Terms I like to use to describe the differences between young people and their parents when it comes to the use of digital technology are sociological/anthropological metaphors that are now used every day. The term digital “native” describes young people who have grown up learning and using digital technology. It is innate to them. Their parents, however, a generation (or two sometimes) ahead of them, are digital “immigrants” because their exposure to digital communication came later in their lives, even if they are now comfortable using many digital technologies. It is not innate to them, and some aspects are still often perplexing (like constant instant messaging, multitasking with various media, and the like).
Like all metaphors, “native” and “immigrant” in this case molds a way of thinking about how today’s very young and older generations differ from each other in the ways they communicate — which has everything to do with how they develop relationships, relate to the world and even understand who they are. The metaphors have become commonly accepted among media scholars and others who study new media and young people. The Library of Congress in Washington, D.C., just announced a lecture series on “Digital Natives” which I highly recommend because of the topics and the speakers. The first lecture will explore how young people think, learn and play. The title of the talk is “The Anthropology of Digital Natives” and will be delivered by scholar and child development expert Edith Ackerman, currently a visiting scientist at MIT. This lecture will be held Monday, April 7, at 4 pm.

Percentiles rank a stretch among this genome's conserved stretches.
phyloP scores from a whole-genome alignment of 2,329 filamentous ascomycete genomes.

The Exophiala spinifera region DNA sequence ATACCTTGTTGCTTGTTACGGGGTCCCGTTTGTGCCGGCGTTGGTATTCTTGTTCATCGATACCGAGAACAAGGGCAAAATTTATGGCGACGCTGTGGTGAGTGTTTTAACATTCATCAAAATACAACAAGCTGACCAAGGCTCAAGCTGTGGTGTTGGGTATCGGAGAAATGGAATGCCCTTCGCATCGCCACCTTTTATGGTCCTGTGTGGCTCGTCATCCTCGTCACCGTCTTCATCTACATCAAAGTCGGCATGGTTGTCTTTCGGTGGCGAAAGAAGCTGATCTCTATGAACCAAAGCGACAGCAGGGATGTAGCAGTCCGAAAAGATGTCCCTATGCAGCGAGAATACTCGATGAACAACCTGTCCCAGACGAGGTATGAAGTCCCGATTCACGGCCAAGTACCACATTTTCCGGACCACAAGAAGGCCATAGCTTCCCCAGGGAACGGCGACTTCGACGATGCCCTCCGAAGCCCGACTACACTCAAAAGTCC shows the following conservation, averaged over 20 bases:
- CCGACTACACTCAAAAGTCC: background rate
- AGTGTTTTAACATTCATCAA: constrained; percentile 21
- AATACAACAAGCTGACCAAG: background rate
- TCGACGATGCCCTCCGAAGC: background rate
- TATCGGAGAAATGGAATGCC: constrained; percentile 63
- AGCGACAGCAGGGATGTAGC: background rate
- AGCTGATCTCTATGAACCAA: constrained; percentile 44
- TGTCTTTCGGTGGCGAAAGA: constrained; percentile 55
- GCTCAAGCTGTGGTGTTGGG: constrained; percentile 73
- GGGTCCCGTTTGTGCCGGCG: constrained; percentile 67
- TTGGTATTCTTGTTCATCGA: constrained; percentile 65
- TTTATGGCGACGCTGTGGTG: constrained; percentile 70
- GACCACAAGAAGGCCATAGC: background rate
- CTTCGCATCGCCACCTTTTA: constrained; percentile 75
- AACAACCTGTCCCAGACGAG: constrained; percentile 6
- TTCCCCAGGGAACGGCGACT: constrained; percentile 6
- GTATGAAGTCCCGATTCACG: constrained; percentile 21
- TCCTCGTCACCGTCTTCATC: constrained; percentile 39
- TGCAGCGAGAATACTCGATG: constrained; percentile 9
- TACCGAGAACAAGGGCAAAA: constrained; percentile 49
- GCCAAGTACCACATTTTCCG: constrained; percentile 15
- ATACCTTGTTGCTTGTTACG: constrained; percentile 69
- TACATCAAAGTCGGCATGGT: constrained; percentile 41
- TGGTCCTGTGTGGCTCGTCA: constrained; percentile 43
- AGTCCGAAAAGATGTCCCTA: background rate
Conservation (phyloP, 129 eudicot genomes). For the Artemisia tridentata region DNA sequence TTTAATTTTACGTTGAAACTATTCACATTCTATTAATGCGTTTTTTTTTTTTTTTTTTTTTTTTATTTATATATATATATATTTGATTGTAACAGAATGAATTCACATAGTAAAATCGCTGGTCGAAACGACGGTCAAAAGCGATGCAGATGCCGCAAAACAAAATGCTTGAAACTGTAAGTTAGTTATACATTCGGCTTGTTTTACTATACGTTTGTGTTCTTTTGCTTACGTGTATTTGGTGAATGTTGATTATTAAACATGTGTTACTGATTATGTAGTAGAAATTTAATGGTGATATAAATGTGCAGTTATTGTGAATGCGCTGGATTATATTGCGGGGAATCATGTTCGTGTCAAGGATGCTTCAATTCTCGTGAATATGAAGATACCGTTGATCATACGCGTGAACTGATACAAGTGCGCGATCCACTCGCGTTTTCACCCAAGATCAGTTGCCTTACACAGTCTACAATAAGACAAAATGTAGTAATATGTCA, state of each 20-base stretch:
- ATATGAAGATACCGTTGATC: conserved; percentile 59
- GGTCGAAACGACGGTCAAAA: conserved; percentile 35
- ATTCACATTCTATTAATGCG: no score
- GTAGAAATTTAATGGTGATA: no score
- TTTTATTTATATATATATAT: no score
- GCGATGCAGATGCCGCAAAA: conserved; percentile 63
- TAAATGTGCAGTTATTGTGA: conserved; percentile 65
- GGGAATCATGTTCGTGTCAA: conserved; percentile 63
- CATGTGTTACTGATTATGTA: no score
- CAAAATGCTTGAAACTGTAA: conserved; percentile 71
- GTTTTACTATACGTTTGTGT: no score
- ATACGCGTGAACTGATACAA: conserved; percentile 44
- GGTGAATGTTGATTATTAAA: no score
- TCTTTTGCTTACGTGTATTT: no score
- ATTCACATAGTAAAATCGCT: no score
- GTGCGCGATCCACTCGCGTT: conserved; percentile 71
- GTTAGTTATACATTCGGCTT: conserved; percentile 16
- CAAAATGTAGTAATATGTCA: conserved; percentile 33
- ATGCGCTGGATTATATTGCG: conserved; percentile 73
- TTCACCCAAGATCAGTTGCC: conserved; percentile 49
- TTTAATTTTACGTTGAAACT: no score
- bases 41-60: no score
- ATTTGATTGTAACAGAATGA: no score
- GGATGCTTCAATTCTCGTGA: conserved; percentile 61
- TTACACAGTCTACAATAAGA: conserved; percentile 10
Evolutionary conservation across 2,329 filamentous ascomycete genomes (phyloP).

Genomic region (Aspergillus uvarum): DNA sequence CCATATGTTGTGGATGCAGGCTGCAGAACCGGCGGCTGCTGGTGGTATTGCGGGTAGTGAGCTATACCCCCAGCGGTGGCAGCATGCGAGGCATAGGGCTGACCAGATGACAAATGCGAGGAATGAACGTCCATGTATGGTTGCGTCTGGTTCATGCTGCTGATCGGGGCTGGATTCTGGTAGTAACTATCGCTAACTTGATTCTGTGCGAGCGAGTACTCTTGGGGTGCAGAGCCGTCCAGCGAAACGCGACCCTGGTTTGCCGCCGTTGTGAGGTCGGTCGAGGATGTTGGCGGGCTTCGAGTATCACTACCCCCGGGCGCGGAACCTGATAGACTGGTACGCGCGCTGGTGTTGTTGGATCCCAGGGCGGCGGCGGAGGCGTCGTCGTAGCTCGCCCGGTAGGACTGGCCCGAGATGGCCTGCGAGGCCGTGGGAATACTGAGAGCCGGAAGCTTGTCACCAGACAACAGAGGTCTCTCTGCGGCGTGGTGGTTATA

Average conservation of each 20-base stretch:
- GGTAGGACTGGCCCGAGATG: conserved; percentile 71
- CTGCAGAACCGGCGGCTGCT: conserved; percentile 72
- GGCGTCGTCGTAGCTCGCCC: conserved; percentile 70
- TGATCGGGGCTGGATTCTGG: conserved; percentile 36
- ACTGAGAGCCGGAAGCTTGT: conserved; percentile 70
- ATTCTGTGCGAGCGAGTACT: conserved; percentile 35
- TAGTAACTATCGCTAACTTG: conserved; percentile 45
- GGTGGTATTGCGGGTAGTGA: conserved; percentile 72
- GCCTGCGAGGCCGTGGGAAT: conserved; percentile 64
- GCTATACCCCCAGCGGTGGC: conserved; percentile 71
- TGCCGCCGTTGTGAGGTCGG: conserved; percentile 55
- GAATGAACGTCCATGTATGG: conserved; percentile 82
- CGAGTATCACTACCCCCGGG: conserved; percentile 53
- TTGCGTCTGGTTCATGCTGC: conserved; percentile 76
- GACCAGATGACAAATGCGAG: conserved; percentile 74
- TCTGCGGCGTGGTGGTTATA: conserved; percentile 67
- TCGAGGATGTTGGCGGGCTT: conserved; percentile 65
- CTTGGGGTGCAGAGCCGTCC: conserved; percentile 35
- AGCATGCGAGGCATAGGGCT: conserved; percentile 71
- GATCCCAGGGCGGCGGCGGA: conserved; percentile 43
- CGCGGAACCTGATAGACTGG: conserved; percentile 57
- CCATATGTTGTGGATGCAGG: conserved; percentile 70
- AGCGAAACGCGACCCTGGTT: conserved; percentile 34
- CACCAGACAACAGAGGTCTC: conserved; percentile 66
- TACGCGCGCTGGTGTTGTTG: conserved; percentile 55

Since many people can’t make it to the Library of Congress, the lecture will be streamed live at www.loc.gov (which is where I’ll be tuning in). I’ll be reminding you of all lectures as they near, but for a list of all the speakers, titles, dates and times, please visit http://www.loc.gov/kluge. This is an outstanding opportunity to hear from first rate scholars studying Internet communication and young people. And stay tuned for information about our own LAMP panel discussion about the Internet and young people coming up later this spring at a location here in New York City.